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Syria: It's what isn't being said that's of interest

Syria: It's what isn't being said that's of interest

The Government's announcement yesterday that it would conduct air strikes inside Syria is notable more for what it didn't say than what it did. It was long on rhetoric, but short on detail, and lacked any semblance of strategic vision or acknowledgment of the potential impact on the situation inside Syria.

The Syrian targeting was spoken only in terms of its effect on Iraq, as though it will have no impact on Syria. But among the myriad issues that weren't addressed in any of the statements issued, three areas where the Government could be somewhat more expansive include the following: 

  1. Exactly what is the intent of expanding the mission? A request allegedly sent by the US to expand our air operations into Syria would indicate a degree of operational urgency or the need for additional air assets to counter the immediate threat from ISIS. But the Chief of the Defence Force indicated that the targets are just as hard to find in Syria as they are in Iraq, and that even though he has the ability to expand deployed aircraft from six to eight, he doesn't see a need to do so. So if targets are hard to find in Syria, and the military advice is that the ADF can cover targets in both Iraq and Syria with just six aircraft, there doesn't appear to be much of a burning operational need to include RAAF aircraft on the Syria Air Tasking Order. Hence the US request doesn't appear to be driven by any operational necessity.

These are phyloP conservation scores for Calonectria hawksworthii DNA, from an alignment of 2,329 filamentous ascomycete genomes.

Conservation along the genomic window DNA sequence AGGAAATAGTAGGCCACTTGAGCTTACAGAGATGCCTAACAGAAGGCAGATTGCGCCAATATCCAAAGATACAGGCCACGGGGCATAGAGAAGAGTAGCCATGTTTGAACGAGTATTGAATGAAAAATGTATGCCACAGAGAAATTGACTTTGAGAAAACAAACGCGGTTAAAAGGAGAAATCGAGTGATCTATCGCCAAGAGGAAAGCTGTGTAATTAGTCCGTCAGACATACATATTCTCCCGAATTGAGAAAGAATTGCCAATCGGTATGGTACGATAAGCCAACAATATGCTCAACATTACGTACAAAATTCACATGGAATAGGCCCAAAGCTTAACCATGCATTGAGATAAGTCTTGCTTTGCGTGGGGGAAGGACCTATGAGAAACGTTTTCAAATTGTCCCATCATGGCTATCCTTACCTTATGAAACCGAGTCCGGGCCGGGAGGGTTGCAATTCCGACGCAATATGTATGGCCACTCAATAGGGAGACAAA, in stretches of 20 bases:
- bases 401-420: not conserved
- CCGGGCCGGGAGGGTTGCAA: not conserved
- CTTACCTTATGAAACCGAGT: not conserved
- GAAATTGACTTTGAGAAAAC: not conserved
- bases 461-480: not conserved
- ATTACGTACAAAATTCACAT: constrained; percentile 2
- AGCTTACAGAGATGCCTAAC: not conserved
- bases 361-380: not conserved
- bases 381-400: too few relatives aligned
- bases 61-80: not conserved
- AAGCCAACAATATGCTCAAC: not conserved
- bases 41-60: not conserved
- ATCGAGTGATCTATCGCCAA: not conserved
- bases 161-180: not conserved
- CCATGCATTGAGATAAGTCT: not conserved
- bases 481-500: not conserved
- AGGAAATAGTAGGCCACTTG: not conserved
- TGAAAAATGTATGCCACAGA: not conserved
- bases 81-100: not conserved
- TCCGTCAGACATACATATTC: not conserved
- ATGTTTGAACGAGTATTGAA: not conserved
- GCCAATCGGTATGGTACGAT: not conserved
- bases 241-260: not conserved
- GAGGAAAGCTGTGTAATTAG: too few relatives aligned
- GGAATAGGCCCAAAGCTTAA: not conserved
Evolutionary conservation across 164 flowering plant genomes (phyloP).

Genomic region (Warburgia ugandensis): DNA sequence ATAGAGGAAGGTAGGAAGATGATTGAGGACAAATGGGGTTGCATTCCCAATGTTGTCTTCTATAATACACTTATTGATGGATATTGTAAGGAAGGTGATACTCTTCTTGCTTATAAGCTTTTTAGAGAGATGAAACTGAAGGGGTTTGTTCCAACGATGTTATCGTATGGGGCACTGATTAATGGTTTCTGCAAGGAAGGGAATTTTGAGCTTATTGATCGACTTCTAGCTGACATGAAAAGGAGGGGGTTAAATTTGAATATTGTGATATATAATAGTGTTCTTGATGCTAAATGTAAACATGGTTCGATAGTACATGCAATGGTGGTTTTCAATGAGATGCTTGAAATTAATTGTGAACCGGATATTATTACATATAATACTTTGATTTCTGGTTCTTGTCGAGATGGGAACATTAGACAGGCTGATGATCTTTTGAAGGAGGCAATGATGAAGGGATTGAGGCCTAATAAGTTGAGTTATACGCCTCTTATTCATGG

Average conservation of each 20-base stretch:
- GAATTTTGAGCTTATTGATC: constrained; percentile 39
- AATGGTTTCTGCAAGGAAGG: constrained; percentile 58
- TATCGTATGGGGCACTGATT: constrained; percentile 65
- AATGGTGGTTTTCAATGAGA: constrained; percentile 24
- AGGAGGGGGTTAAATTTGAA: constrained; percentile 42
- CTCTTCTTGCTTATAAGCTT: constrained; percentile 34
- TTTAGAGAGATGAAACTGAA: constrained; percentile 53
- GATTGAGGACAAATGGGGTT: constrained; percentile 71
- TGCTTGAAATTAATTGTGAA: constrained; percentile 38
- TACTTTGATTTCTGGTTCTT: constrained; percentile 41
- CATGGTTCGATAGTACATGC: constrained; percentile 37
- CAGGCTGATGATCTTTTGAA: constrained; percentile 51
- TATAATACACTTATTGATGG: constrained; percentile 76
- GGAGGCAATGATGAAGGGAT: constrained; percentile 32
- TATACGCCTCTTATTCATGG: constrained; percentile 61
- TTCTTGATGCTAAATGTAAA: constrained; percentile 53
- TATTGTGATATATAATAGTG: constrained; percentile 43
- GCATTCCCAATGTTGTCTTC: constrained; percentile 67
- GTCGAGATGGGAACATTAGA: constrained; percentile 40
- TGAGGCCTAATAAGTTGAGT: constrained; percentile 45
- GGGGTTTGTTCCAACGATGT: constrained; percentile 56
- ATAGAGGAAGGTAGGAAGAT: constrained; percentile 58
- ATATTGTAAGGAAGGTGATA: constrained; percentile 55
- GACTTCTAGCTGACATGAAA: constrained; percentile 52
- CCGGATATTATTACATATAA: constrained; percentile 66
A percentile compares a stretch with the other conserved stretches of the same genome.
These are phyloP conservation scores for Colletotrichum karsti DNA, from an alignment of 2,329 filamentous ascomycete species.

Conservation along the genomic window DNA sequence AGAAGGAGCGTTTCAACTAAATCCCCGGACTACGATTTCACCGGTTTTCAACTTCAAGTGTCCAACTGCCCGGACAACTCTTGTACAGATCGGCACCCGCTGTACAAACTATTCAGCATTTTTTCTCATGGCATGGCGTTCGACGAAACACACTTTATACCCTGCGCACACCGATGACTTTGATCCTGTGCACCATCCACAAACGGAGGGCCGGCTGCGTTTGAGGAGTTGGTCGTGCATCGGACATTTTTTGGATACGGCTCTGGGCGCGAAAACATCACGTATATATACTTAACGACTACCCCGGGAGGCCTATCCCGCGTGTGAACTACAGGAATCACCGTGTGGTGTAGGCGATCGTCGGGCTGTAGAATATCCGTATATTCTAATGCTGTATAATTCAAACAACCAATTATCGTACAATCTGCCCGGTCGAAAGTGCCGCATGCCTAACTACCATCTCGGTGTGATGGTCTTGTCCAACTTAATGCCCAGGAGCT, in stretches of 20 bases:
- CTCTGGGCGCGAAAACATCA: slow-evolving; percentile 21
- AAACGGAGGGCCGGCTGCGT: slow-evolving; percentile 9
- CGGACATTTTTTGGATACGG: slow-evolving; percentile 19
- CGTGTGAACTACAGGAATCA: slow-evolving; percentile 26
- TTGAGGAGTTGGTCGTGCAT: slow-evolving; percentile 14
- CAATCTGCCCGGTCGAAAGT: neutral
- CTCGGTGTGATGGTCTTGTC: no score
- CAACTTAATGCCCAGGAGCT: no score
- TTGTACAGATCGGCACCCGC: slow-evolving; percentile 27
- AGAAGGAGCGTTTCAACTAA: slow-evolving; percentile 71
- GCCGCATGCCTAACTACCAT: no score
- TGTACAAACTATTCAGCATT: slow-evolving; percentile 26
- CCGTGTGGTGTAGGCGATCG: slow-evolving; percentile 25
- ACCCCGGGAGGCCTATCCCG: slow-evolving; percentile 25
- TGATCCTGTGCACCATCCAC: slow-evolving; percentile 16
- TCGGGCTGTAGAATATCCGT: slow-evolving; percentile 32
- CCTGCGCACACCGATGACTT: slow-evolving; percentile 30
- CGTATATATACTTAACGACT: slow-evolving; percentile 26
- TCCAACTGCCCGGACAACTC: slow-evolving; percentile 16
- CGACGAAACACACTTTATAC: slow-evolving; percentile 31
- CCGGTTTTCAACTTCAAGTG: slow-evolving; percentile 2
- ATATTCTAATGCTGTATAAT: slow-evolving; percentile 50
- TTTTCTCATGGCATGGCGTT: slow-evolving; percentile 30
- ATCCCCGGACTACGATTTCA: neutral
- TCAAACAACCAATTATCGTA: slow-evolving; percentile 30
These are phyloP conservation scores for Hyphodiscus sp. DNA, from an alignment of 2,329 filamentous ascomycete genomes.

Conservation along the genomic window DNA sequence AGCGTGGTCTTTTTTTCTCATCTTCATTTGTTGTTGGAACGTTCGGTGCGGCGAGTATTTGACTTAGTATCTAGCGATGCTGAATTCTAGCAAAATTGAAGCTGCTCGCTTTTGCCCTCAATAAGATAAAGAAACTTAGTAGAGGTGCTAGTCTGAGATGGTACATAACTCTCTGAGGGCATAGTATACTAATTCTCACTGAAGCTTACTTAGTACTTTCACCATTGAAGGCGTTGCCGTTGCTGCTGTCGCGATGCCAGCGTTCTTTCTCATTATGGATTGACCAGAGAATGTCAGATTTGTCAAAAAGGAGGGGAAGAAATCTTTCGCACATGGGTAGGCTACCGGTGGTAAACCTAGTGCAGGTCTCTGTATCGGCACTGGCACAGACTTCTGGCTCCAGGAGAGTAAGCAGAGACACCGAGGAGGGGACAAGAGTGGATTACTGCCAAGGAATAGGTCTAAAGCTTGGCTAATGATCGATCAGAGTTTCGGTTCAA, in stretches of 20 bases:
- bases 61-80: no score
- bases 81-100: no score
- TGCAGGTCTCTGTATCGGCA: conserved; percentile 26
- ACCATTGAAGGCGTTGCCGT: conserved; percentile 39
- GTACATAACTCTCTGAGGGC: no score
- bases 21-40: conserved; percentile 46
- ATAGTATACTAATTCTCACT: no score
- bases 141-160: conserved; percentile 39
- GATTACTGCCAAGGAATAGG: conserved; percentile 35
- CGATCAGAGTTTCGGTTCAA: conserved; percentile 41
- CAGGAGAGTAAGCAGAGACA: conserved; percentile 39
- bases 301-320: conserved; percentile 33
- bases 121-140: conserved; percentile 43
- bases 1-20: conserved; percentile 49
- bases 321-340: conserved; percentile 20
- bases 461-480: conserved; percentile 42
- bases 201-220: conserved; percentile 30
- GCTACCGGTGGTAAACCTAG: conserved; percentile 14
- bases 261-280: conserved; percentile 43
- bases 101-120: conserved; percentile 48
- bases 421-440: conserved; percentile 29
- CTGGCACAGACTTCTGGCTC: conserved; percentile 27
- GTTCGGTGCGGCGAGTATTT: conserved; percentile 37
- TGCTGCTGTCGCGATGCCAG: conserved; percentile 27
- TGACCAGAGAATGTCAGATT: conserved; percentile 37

2. Who is in the coalition? I have written previously that most Arab states have reportedly long since left the mission to join the Saudi-led air and ground campaign in Yemen. When Prime Minister Abbott announced the coalition, he stated that it was the US, Canada, Arab countries and Turkey striking ISIS in Syria and that the UK was likely to join. This begs the question as to exactly what Arab countries he was referring to, what assets they provide currently and why he didn't name them individually?
  3. How are airstrikes against ISIS in Syria not going to impact the wider conflict there? The vague nature of the announcements indicated that the Government seeks to defend Iraq by targeting ISIS in eastern Syria – and doing so without any consequences for the conflict in Syria. In reality we will likely have so few assets deployed against targets in Syria that our operational impact will be marginal. But the situation in Syria is more complex than that in Iraq, and degrading ISIS in Syria will not simply have an effect on Iraq – there is also a chance that it will relieve the pressure on Syrian Army units operating in eastern Syria against ISIS. It may also embolden groups such as the Al Qaeda affiliate Jabhat al-Nusra to re-establish themselves in eastern Syria, where they operated before ISIS kicked them out. The Government needs to explain how the second-order effect of targeting ISIS can avoid reducing pressure on the Syrian Army in the east, and how it can prevent the expansion of other jihadi groups into the vacuum left by a degraded ISIS.

Practically speaking, the small number of assets we have deployed means that the ADF will have a pretty limited operational effect on the ground. Of more importance though is the fact that, regardless of how limited our support is, or whether we justify it purely in terms of Iraq, we have now bought into the Syrian problem. It is not a problem that you want to buy onto without a clear understanding of the strategic aim you intend to achieve. And on the face of the announcements today, there's little evidence that we have this.

Photo courtesy of Australian Defence Image Library.

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